By Zhong M, Liu JT, Jiang H, Mo W, Yu PF, Li XC, Xue RR
PainSci summary of Zhong 2017
Once a spinal disc has “slipped,” it seems like it’s in a biomechanically awkward situation and can’t recover any more than a broken window can reassemble itself. And yet several studies — like Kjaer 2016, which followed dozens of patients for eight years — have suggested that herniated discs spontaneously de-herniate!
This paper (Zhong et al) is the first meta-analysis of those studies. The pooled data from eleven of them shows an extremely high overall incidence of disk resorption: a whopping 66% in patients who received conservative therapy (anything but surgery). This adds to the already large pile of evidence that back pain’s bark is usually much worse than its bite, and MRI and x-ray are almost useless for most low back pain.
More study is needed — of course, as always — because none of these studies were randomized controlled trials, and there was barely enough data for meta-analysis. However, the final number is so high that it’s safe to assume that approximately “lots” of herniations resolve on their own.
As if this wasn’t counter-intuitive enough already, the worst herniations are actually the most likely to regress (see Chiu et al). The temptation to assume the opposite is hard to resist, but “common sense” is useless in musculoskeletal medicine, a field where there seem to be no safe assumptions.
Does this data show that “conservative therapy” is the key to resorption? Unfortunately not: “conservative therapy” is vague to the point of being meaningless here. All it does mean is that these patients were treated with anything but surgery (or injections). We already suspect that resorption occurs whether people receive any treatment or not (Kjaer again), and we know that there are no clearly effective therapies for back pain at all (Machado). The only thing we can tell from this paper is that many herniations resolve without surgery, not that therapy fixes herniations.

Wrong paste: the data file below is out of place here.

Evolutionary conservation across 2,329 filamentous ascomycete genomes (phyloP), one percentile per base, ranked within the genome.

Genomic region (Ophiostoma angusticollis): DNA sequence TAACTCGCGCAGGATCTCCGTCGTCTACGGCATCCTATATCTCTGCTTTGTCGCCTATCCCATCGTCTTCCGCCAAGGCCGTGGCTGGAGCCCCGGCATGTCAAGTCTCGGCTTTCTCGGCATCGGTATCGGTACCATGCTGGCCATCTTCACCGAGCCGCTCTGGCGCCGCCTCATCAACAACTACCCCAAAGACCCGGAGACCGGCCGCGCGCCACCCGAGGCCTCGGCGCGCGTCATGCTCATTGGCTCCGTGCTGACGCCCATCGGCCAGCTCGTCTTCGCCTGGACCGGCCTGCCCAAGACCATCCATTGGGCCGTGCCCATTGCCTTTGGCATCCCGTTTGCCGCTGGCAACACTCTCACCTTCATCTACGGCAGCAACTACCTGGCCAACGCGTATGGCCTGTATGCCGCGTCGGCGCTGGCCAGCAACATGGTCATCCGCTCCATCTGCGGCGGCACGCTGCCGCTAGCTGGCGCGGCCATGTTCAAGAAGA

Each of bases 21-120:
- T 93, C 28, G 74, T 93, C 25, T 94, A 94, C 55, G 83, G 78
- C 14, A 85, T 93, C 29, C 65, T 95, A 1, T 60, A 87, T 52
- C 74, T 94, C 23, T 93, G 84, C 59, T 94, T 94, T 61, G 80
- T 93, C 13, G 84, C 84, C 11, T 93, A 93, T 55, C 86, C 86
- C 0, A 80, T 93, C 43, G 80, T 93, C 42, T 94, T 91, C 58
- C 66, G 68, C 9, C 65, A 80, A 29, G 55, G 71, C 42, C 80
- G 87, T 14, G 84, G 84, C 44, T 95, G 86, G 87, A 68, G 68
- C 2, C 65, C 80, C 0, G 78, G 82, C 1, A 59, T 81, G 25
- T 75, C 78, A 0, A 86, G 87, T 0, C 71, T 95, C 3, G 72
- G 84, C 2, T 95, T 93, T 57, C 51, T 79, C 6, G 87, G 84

BACKGROUND: Lumbar disc herniation (LDH), a common disease, is often treated conservatively, frequently resulting in spontaneous resorption of the herniated disc. The incidence of this phenomenon, however, remains unknown.
OBJECTIVE: To analyze the incidence of spontaneous resorption after conservative treatment of LDH using computed tomography and magnetic resonance imaging.
STUDY DESIGN: Meta-analysis and systematic review of cohort studies.
SETTING: The work was performed at The Suzhou Hospital of Traditional Chinese Medicine, Shanghai University of Traditional Chinese Medicine.
METHODS: We initiated a search for the period from January 1990 to December 2015 using PubMed, Embase, and the Cochrane Library. Two independent reviewers examined the relevant reports. The references from these reports were also searched for additional trials using the criteria established in the PRISMA statement.
RESULTS: Our results represent the pooled results from 11 cohort studies. The overall incidence of spontaneous resorption after LDH was 66.66% (95% CI 51% – 69%). The incidence in the United Kingdom was 82.94% (95% CI 63.77% – 102.11%). The incidence in Japan was 62.58% (95% CI 55.71% – 69.46%).
LIMITATIONS: Our study was limited because there were few sources from which to extract data, either in abstracts or published studies. There were no randomized, controlled trials that met our criteria.
CONCLUSIONS: The phenomenon of LDH reabsorption is well recognized. Because its overall incidence is now 66.66% according to our results, conservative treatment may become the first choice of treatment for LDH. More large-scale, double-blinded, randomized, controlled trials are necessary to study the phenomenon of spontaneous resorption of LDH.